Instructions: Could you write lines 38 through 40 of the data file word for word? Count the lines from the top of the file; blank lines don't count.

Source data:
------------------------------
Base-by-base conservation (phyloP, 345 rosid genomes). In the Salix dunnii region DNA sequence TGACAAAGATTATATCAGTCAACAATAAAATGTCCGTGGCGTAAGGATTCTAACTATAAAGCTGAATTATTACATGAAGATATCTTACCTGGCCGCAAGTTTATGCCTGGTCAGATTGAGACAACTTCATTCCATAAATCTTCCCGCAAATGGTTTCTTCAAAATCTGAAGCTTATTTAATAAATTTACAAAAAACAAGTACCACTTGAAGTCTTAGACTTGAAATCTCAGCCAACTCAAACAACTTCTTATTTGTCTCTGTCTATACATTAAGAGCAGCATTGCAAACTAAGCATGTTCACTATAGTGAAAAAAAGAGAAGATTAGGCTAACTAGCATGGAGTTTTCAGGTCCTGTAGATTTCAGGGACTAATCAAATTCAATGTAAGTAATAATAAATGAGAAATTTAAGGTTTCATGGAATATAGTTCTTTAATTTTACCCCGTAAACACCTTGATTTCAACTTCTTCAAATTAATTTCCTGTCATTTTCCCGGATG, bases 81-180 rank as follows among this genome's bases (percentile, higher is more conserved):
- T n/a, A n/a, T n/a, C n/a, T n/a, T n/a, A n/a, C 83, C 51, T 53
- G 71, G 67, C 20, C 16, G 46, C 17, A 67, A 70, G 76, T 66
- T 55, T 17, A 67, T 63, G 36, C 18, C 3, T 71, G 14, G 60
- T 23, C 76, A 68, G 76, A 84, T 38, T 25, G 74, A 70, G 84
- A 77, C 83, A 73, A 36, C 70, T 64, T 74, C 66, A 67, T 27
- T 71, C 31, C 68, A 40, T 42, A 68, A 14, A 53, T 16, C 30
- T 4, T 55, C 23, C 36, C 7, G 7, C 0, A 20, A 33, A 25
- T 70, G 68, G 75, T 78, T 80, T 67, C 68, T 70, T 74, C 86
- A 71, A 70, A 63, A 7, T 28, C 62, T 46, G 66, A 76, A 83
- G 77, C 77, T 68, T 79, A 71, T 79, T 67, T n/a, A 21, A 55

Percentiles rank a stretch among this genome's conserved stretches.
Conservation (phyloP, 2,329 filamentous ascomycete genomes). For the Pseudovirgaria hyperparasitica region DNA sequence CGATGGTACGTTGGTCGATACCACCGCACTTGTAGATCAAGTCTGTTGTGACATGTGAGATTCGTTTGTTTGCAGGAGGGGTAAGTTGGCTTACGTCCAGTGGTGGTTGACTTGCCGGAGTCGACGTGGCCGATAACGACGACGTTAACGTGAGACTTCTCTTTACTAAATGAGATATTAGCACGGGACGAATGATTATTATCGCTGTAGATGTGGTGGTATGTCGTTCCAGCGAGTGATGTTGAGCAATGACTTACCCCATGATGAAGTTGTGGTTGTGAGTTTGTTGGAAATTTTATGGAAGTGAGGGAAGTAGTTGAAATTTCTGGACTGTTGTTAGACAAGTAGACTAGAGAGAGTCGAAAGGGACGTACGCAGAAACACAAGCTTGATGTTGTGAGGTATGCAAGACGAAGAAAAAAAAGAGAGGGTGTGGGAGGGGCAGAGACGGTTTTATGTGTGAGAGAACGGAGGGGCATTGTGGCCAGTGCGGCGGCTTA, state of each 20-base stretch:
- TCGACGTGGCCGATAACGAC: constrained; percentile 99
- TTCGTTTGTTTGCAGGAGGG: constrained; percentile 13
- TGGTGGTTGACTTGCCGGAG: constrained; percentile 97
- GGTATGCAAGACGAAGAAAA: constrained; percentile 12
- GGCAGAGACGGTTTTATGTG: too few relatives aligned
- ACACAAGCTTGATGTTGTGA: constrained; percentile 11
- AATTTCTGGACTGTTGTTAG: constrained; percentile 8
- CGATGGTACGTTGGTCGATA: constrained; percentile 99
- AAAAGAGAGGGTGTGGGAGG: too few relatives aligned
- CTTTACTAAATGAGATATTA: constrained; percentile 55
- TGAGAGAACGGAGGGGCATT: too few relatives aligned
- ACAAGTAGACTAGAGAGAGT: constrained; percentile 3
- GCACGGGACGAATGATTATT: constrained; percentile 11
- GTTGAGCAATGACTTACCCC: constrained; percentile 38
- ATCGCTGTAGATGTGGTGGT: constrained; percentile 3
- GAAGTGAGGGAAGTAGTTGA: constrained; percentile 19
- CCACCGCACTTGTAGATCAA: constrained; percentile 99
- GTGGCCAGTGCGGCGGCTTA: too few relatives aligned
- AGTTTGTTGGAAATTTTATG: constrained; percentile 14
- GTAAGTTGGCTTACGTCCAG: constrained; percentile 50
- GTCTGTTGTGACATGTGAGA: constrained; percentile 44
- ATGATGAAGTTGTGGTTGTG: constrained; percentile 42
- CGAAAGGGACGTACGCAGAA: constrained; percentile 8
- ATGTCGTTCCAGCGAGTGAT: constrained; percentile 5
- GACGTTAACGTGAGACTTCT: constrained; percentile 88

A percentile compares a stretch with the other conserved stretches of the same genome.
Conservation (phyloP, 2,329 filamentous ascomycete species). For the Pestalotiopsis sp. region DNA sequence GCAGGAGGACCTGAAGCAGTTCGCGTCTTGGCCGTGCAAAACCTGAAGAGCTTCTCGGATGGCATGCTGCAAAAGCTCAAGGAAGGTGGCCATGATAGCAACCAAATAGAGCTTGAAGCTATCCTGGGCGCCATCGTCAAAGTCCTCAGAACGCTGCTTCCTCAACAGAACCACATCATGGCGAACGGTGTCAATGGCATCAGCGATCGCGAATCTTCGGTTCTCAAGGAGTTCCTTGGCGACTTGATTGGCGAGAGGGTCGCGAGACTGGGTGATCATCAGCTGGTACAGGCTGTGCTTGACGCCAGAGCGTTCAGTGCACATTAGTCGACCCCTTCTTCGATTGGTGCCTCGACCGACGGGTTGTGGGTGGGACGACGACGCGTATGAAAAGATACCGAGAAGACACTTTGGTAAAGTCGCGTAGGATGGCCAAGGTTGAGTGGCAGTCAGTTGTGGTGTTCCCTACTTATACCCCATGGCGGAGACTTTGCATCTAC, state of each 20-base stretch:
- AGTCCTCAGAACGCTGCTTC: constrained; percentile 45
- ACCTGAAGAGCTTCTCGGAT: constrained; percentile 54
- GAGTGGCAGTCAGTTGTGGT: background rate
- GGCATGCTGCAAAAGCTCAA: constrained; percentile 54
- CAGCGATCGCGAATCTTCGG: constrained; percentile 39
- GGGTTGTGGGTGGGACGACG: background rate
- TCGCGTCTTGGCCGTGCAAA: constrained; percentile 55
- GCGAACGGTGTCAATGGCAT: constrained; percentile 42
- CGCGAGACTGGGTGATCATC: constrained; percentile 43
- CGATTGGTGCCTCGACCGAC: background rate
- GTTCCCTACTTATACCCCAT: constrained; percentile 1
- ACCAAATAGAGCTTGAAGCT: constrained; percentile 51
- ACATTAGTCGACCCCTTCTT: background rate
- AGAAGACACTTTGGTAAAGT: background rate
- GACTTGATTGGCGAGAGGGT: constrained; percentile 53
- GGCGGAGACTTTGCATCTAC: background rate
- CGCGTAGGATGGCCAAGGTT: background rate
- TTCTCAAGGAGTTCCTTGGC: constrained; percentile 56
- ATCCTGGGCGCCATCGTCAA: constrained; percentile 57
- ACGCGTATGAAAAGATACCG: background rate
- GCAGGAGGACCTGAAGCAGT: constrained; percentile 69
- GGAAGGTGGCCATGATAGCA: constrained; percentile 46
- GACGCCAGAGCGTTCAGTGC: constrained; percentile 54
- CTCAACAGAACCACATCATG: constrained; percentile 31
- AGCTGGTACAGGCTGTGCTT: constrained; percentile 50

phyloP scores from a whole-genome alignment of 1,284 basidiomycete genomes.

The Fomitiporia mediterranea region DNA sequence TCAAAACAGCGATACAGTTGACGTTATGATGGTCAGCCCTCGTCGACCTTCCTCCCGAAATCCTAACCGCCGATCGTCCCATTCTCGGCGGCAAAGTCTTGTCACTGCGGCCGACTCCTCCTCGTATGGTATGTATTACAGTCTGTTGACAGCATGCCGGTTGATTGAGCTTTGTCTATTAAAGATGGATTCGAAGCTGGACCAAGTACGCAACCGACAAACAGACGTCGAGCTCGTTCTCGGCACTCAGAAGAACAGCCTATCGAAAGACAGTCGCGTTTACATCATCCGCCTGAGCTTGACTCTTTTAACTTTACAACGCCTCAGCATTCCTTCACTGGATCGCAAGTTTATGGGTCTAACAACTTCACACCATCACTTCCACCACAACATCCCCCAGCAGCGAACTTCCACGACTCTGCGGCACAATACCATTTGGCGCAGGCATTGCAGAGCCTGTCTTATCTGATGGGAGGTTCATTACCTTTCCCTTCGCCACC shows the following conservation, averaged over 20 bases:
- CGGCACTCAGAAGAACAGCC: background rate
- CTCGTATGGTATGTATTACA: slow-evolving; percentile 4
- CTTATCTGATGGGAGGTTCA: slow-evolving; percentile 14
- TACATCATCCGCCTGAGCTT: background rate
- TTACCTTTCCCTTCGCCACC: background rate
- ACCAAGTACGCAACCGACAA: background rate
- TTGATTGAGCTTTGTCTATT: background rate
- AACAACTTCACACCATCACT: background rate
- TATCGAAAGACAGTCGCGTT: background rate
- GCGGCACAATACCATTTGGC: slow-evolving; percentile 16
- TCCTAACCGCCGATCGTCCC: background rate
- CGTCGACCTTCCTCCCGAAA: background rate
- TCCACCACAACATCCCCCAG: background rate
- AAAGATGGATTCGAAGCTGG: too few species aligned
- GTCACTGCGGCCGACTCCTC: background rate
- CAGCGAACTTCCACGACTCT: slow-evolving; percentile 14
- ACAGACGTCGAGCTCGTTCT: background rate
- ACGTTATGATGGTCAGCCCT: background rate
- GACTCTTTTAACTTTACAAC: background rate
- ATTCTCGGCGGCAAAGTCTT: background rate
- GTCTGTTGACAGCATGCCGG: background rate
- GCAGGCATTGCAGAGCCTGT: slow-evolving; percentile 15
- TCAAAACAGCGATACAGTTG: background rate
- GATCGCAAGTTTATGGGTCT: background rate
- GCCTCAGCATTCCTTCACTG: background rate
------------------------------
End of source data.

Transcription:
- GACGTTAACGTGAGACTTCT: constrained; percentile 88

A percentile compares a stretch with the other conserved stretches of the same genome.
Conservation (phyloP, 2,329 filamentous ascomycete species). For the Pestalotiopsis sp. region DNA sequence GCAGGAGGACCTGAAGCAGTTCGCGTCTTGGCCGTGCAAAACCTGAAGAGCTTCTCGGATGGCATGCTGCAAAAGCTCAAGGAAGGTGGCCATGATAGCAACCAAATAGAGCTTGAAGCTATCCTGGGCGCCATCGTCAAAGTCCTCAGAACGCTGCTTCCTCAACAGAACCACATCATGGCGAACGGTGTCAATGGCATCAGCGATCGCGAATCTTCGGTTCTCAAGGAGTTCCTTGGCGACTTGATTGGCGAGAGGGTCGCGAGACTGGGTGATCATCAGCTGGTACAGGCTGTGCTTGACGCCAGAGCGTTCAGTGCACATTAGTCGACCCCTTCTTCGATTGGTGCCTCGACCGACGGGTTGTGGGTGGGACGACGACGCGTATGAAAAGATACCGAGAAGACACTTTGGTAAAGTCGCGTAGGATGGCCAAGGTTGAGTGGCAGTCAGTTGTGGTGTTCCCTACTTATACCCCATGGCGGAGACTTTGCATCTAC, state of each 20-base stretch: